✓ Denotes the biquadrate root, or fourth power, &c.
- ARITHMETIC is the art of computing by numbers, and has five principal rules for its operation, viz. Numeration, Addition, Subtraction, Multiplication, and Division.
NUMERATION. Numeration is the art of numbering. It teaches to express the value of any proposed number by the following characters, or figures : lebo 1, , 3, 4, 5, 6, 7, 8, 9, 1--or cipher.
Besides the simpe value of figures, each has a local · value, which depena i upon the place it stands in, viz, any
ligure in the place of units, represents only its simple value, or so many ones; but in the second place, or place of tens, it becomes so many tens, or ten times its simple yalue; and in che third place, or place of hundreds, it becomes a hundred rimes its simple value, and so on, as in the following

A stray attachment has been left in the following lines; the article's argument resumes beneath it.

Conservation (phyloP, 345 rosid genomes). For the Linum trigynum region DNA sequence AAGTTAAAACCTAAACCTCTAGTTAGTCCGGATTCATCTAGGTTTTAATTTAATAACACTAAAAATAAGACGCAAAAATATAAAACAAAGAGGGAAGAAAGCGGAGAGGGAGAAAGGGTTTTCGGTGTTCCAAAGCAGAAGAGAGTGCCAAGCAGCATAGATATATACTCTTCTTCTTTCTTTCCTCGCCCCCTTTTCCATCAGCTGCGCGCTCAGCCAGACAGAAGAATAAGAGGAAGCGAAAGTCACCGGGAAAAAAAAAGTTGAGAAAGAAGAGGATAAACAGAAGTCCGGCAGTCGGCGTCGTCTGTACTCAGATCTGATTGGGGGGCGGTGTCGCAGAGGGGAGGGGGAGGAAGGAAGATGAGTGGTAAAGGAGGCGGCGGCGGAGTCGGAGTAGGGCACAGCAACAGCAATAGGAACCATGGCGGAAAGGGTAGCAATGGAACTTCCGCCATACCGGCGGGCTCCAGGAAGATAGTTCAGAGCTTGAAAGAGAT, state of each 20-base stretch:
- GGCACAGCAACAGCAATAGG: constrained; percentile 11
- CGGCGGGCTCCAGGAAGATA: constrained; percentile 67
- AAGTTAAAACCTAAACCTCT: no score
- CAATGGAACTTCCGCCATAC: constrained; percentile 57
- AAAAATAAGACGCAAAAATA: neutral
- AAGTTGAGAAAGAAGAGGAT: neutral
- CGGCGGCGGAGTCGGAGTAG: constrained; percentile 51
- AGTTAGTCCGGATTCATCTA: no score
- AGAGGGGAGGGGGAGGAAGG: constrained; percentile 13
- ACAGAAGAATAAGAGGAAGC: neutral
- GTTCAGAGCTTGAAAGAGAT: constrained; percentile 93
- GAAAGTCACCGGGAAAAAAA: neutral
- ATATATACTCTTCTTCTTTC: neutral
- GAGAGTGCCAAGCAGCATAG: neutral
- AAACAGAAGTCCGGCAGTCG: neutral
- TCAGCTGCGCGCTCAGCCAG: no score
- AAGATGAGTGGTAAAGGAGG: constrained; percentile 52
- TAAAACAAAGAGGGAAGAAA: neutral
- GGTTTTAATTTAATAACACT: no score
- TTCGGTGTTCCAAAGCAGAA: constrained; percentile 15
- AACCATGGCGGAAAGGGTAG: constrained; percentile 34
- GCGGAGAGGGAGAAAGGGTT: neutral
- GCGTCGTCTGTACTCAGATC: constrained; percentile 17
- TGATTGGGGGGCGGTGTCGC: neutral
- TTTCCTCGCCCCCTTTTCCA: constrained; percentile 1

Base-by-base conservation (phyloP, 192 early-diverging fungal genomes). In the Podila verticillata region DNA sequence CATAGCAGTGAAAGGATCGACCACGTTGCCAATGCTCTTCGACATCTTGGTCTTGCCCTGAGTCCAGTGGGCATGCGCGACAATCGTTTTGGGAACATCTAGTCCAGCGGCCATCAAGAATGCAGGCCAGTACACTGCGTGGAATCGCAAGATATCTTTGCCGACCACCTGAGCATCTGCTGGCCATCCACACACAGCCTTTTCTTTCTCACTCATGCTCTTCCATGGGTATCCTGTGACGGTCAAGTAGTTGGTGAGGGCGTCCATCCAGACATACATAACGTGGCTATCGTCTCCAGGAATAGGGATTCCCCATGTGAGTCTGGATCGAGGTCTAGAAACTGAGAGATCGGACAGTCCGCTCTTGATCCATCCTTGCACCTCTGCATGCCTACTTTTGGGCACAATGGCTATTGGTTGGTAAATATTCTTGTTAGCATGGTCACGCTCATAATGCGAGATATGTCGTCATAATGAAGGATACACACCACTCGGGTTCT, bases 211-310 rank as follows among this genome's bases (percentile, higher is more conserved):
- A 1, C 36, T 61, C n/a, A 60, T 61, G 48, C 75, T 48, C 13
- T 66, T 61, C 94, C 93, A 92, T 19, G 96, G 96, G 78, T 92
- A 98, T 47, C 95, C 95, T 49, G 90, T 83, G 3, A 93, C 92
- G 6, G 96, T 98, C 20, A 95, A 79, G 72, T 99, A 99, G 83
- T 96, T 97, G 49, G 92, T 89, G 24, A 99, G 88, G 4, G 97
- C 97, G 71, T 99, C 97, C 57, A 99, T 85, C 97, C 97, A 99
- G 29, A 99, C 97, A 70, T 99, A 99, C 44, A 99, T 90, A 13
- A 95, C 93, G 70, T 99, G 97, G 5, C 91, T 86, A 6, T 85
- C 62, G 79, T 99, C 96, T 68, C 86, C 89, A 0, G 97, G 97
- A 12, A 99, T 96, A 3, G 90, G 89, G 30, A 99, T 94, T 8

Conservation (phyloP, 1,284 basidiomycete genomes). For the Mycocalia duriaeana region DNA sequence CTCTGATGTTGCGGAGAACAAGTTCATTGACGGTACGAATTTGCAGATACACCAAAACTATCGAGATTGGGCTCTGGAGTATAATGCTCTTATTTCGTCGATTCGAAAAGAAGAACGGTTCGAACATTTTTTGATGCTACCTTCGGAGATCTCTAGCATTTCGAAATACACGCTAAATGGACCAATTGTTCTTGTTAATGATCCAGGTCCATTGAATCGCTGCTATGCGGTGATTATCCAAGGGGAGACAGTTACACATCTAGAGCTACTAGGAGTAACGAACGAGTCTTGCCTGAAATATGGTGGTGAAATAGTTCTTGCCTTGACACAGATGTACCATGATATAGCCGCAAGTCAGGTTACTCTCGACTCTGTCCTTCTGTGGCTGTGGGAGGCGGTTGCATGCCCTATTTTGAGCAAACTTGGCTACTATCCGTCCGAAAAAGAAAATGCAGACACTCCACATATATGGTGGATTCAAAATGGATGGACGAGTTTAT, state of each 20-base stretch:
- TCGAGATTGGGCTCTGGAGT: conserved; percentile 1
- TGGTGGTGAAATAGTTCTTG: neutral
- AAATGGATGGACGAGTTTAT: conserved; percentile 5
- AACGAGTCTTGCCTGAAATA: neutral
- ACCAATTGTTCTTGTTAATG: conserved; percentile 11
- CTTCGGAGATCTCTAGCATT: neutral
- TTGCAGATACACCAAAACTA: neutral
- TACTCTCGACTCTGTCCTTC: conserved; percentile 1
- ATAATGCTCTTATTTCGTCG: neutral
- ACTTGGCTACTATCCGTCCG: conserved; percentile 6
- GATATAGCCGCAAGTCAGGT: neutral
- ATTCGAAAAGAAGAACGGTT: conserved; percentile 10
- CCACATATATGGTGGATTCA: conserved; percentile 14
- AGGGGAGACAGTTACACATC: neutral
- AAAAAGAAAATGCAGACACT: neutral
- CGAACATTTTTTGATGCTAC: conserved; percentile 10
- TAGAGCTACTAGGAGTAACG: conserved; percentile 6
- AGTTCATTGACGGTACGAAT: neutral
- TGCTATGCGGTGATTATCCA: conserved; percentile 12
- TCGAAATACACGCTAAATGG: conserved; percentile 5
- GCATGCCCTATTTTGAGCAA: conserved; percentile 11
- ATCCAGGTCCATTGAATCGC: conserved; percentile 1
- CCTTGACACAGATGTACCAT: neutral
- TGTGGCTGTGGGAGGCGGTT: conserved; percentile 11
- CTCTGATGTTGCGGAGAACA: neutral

Note.-Although a cipher standing alone signisies nothing; yet when it Is placed on the right hard uf figures, it increases their value in a tenfold proportion, by throwing them into higher places. Thus, 2 with a cipher annexed to it, becomes 20, twenty, and with two ciphers, thus, 200,two hundred.
2. When numbers consisting of many figures, are given to be read, it will be found convenient to divide them into as many periods as we can, of six figures each, reckoning from the right hand towards the left, calling the first the period of units, the second that of millions, the third billions, the fourth trillions, &c. as in the following number:
S O 7 3 6 2 5 4 6 2 7 8 9 0 1 2 5 0 6 7 9 2
506792 The foregoing number is read thus-Eight thousand and seventy-three trillions ; six hundred and twenty-five thousand, four hundred and sixtytwo billions ; seven hundred and eighty-nine thousand and twelve millions ; frve hundred and six thousand seven hundred and ninety-two:
N. B. Billions is substituted for millions of millicris.
C. of Millions, ...
- •; •
og te voegen
2 1 -Twenty-one.
3 2 1 -Three hundred twenty-one. iii 4 3 2 1 -Four thousand 321.
4 3 2 1 - Fifty-four thousand 321. ii, 6 5 1 3 2 1 -654 thousand 321.